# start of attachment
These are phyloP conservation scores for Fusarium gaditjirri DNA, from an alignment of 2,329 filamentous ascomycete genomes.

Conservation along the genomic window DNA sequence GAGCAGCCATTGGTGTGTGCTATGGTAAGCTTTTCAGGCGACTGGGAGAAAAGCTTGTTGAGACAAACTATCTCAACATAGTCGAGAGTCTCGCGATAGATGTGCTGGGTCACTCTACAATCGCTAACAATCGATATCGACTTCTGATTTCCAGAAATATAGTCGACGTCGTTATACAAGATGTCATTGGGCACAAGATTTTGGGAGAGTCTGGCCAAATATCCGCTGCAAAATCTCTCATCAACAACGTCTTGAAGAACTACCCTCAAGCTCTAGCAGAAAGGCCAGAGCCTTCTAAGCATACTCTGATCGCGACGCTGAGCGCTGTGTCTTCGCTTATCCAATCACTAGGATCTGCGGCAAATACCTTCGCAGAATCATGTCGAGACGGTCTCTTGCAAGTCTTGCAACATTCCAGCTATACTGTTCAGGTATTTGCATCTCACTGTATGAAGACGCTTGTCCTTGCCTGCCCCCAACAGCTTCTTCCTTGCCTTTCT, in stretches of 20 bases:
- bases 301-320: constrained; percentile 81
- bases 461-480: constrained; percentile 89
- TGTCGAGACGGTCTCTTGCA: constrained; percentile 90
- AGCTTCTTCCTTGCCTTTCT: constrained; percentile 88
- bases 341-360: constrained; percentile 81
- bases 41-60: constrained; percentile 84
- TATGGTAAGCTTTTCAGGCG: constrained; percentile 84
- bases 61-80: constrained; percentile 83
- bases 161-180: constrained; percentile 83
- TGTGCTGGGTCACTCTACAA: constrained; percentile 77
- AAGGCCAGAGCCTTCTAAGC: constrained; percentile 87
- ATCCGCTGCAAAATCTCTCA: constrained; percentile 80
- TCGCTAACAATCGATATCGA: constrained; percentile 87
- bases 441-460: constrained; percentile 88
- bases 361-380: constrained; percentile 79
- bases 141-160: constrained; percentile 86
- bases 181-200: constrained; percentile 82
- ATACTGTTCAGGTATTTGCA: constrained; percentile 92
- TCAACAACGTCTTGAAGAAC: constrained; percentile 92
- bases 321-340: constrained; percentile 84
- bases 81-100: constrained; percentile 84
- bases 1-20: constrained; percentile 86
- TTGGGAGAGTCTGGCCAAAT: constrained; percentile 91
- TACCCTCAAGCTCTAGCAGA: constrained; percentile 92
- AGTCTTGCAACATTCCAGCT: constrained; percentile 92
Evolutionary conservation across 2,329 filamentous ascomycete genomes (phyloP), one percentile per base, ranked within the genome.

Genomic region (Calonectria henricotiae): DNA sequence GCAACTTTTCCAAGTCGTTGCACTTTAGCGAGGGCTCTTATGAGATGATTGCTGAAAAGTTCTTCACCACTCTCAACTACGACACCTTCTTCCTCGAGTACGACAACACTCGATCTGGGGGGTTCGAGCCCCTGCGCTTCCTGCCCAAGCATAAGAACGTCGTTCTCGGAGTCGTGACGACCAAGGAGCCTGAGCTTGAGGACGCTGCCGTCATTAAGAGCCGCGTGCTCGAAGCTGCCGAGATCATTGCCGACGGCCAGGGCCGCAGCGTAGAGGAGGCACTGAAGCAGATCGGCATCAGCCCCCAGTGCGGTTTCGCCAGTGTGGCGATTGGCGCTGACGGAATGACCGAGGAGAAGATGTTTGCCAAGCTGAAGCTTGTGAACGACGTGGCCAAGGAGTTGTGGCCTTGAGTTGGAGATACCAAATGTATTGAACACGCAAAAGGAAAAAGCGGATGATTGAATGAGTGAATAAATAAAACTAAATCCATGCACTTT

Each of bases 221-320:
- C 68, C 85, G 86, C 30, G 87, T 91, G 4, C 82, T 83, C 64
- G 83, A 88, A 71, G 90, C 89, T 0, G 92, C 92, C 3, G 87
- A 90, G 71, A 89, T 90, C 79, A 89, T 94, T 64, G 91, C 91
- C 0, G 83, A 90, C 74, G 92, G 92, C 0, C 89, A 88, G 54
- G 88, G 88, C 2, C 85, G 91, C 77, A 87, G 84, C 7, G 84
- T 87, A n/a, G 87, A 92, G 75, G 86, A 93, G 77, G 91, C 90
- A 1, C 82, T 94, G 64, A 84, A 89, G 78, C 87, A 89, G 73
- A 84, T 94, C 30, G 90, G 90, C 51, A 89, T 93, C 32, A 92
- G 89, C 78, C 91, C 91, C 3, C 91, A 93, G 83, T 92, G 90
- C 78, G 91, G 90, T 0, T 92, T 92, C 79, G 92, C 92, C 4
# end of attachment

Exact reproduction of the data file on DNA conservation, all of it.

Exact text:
These are phyloP conservation scores for Fusarium gaditjirri DNA, from an alignment of 2,329 filamentous ascomycete genomes.

Conservation along the genomic window DNA sequence GAGCAGCCATTGGTGTGTGCTATGGTAAGCTTTTCAGGCGACTGGGAGAAAAGCTTGTTGAGACAAACTATCTCAACATAGTCGAGAGTCTCGCGATAGATGTGCTGGGTCACTCTACAATCGCTAACAATCGATATCGACTTCTGATTTCCAGAAATATAGTCGACGTCGTTATACAAGATGTCATTGGGCACAAGATTTTGGGAGAGTCTGGCCAAATATCCGCTGCAAAATCTCTCATCAACAACGTCTTGAAGAACTACCCTCAAGCTCTAGCAGAAAGGCCAGAGCCTTCTAAGCATACTCTGATCGCGACGCTGAGCGCTGTGTCTTCGCTTATCCAATCACTAGGATCTGCGGCAAATACCTTCGCAGAATCATGTCGAGACGGTCTCTTGCAAGTCTTGCAACATTCCAGCTATACTGTTCAGGTATTTGCATCTCACTGTATGAAGACGCTTGTCCTTGCCTGCCCCCAACAGCTTCTTCCTTGCCTTTCT, in stretches of 20 bases:
- bases 301-320: constrained; percentile 81
- bases 461-480: constrained; percentile 89
- TGTCGAGACGGTCTCTTGCA: constrained; percentile 90
- AGCTTCTTCCTTGCCTTTCT: constrained; percentile 88
- bases 341-360: constrained; percentile 81
- bases 41-60: constrained; percentile 84
- TATGGTAAGCTTTTCAGGCG: constrained; percentile 84
- bases 61-80: constrained; percentile 83
- bases 161-180: constrained; percentile 83
- TGTGCTGGGTCACTCTACAA: constrained; percentile 77
- AAGGCCAGAGCCTTCTAAGC: constrained; percentile 87
- ATCCGCTGCAAAATCTCTCA: constrained; percentile 80
- TCGCTAACAATCGATATCGA: constrained; percentile 87
- bases 441-460: constrained; percentile 88
- bases 361-380: constrained; percentile 79
- bases 141-160: constrained; percentile 86
- bases 181-200: constrained; percentile 82
- ATACTGTTCAGGTATTTGCA: constrained; percentile 92
- TCAACAACGTCTTGAAGAAC: constrained; percentile 92
- bases 321-340: constrained; percentile 84
- bases 81-100: constrained; percentile 84
- bases 1-20: constrained; percentile 86
- TTGGGAGAGTCTGGCCAAAT: constrained; percentile 91
- TACCCTCAAGCTCTAGCAGA: constrained; percentile 92
- AGTCTTGCAACATTCCAGCT: constrained; percentile 92
Evolutionary conservation across 2,329 filamentous ascomycete genomes (phyloP), one percentile per base, ranked within the genome.

Genomic region (Calonectria henricotiae): DNA sequence GCAACTTTTCCAAGTCGTTGCACTTTAGCGAGGGCTCTTATGAGATGATTGCTGAAAAGTTCTTCACCACTCTCAACTACGACACCTTCTTCCTCGAGTACGACAACACTCGATCTGGGGGGTTCGAGCCCCTGCGCTTCCTGCCCAAGCATAAGAACGTCGTTCTCGGAGTCGTGACGACCAAGGAGCCTGAGCTTGAGGACGCTGCCGTCATTAAGAGCCGCGTGCTCGAAGCTGCCGAGATCATTGCCGACGGCCAGGGCCGCAGCGTAGAGGAGGCACTGAAGCAGATCGGCATCAGCCCCCAGTGCGGTTTCGCCAGTGTGGCGATTGGCGCTGACGGAATGACCGAGGAGAAGATGTTTGCCAAGCTGAAGCTTGTGAACGACGTGGCCAAGGAGTTGTGGCCTTGAGTTGGAGATACCAAATGTATTGAACACGCAAAAGGAAAAAGCGGATGATTGAATGAGTGAATAAATAAAACTAAATCCATGCACTTT

Each of bases 221-320:
- C 68, C 85, G 86, C 30, G 87, T 91, G 4, C 82, T 83, C 64
- G 83, A 88, A 71, G 90, C 89, T 0, G 92, C 92, C 3, G 87
- A 90, G 71, A 89, T 90, C 79, A 89, T 94, T 64, G 91, C 91
- C 0, G 83, A 90, C 74, G 92, G 92, C 0, C 89, A 88, G 54
- G 88, G 88, C 2, C 85, G 91, C 77, A 87, G 84, C 7, G 84
- T 87, A n/a, G 87, A 92, G 75, G 86, A 93, G 77, G 91, C 90
- A 1, C 82, T 94, G 64, A 84, A 89, G 78, C 87, A 89, G 73
- A 84, T 94, C 30, G 90, G 90, C 51, A 89, T 93, C 32, A 92
- G 89, C 78, C 91, C 91, C 3, C 91, A 93, G 83, T 92, G 90
- C 78, G 91, G 90, T 0, T 92, T 92, C 79, G 92, C 92, C 4